Epigenetic Status Determines the Fate of Cancer Cells
What determines which path cancer cells take is their epigenetic status.
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What makes cancer so dangerous? Cancer cells that leave the primary tumor to reach distant sites of the body where they may grow into daughter tumors, called metastases. While most primary tumors can be effectively treated, metastases are the real danger. Oncologists estimate that more than 90 percent of all cancer deaths in solid tumors are due to metastases.
Researchers have been working for decades to understand and prevent the spread of tumor cells. However, the mechanisms that enable a cancer cell to survive in a distant organ and ultimately grow into a metastasis are still largely unknown.
To spread throughout the body, cancer cells travel through blood and lymphatic system. Scientists at the DKFZ and at Heidelberg University have now developed a method to observe the behavior of migrating cancer cells in mice immediately upon arrival in the metastatic organ - in this case the lung.
The team led by the two first authors Moritz Jakab and Ki Hong Lee discovered that some tumor cells, once they have arrived in the metastatic organ, leave the blood vessel and enter a resting state. Other cancer cells start to divide directly within the blood vessel and grow into metastases.
This delicate fate decision of the metastasizing tumor cells is controlled by the endothelial cells that line the inside of all blood vessels. They release factors from the Wnt signaling pathway that promote the exit of tumor cells from the blood vessel and thereby initiate latency. When the researchers switched off the Wnt factors, latency no longer occurred.
What distinguishes latent from growing metastasizing cancer cells?
"At this point, we asked ourselves the question: Why do some cancer cells immediately form a metastasis, while others fall into a kind of sleep?" says Moritz Jakab. The dormant and metastasizing cancer cells did not differ genetically, nor in many other molecular aspects. But the researchers were able to detect a subtle difference: The methylation of the DNA differed between the two cell types. Tumor cells, whose DNA was less methylated, responded sensitively to the Wnt factors, which resulted in extravasation from the blood vessel and subsequent latency. On the other hand, the more methylated cancer cells did not respond to the Wnt factors, remained in the blood vessel and immediately started metastatic growth.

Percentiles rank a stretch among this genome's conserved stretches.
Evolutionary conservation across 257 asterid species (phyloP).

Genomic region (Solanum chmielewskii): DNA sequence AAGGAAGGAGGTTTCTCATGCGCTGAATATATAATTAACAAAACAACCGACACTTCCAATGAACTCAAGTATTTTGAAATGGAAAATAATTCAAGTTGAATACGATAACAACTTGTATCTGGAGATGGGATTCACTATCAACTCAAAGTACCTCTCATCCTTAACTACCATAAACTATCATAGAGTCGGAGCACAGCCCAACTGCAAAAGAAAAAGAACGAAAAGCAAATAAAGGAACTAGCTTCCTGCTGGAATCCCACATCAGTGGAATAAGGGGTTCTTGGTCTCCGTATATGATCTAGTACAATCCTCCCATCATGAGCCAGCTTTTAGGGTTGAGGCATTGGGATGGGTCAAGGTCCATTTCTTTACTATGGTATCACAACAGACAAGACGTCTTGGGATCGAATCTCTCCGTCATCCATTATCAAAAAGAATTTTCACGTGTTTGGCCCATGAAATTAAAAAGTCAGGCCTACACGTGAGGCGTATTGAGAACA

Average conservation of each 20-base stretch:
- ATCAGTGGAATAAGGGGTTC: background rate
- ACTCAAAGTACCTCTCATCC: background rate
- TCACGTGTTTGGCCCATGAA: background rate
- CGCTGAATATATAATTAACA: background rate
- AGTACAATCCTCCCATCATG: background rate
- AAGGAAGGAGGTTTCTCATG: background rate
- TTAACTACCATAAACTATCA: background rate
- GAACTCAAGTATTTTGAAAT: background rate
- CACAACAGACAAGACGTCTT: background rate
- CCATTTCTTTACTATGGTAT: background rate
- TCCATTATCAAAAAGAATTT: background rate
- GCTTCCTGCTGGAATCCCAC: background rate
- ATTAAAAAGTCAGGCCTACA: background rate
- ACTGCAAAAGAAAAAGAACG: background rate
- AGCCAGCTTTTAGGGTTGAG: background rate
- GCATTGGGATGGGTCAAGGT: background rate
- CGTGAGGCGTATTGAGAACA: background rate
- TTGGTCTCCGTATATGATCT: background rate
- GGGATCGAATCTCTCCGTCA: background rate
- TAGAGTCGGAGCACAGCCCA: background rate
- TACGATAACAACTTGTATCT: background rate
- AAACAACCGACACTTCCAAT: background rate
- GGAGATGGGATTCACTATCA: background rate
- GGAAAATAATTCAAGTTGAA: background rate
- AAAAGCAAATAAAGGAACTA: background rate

DNA methylation is part of the epigenetic memory that is passed on to daughter cells during cell division. The methylation status of a cell is therefore largely stable. This led the researchers to suspect that the metastatic behavior of the cancer cells may already be determined when they detach from the primary tumor.
To test this hypothesis, the team examined the DNA methylation status of various tumor cell lines. Indeed, they found that this directly correlated with their metastatic potential.
"These results are surprising and could have far-reaching consequences for tumor diagnosis and therapy. The results of the study could, for example, help to use certain methylation patterns as biomarkers to predict for patients how high the load of dormant cancer cells is and, thus, how likely the patient is to relapse after successful treatment of the primary tumor," says senior author Hellmut Augustin. "But first we need to study whether natural human tumors behave in the same way as the employed cell lines or experimental tumors."
Reference: Jakab M, Lee KH, Uvarovskii A, et al. Lung endothelium exploits susceptible tumor cell states to instruct metastatic latency. Nature Cancer. 2024. doi: 10.1038/s43018-023-00716-7
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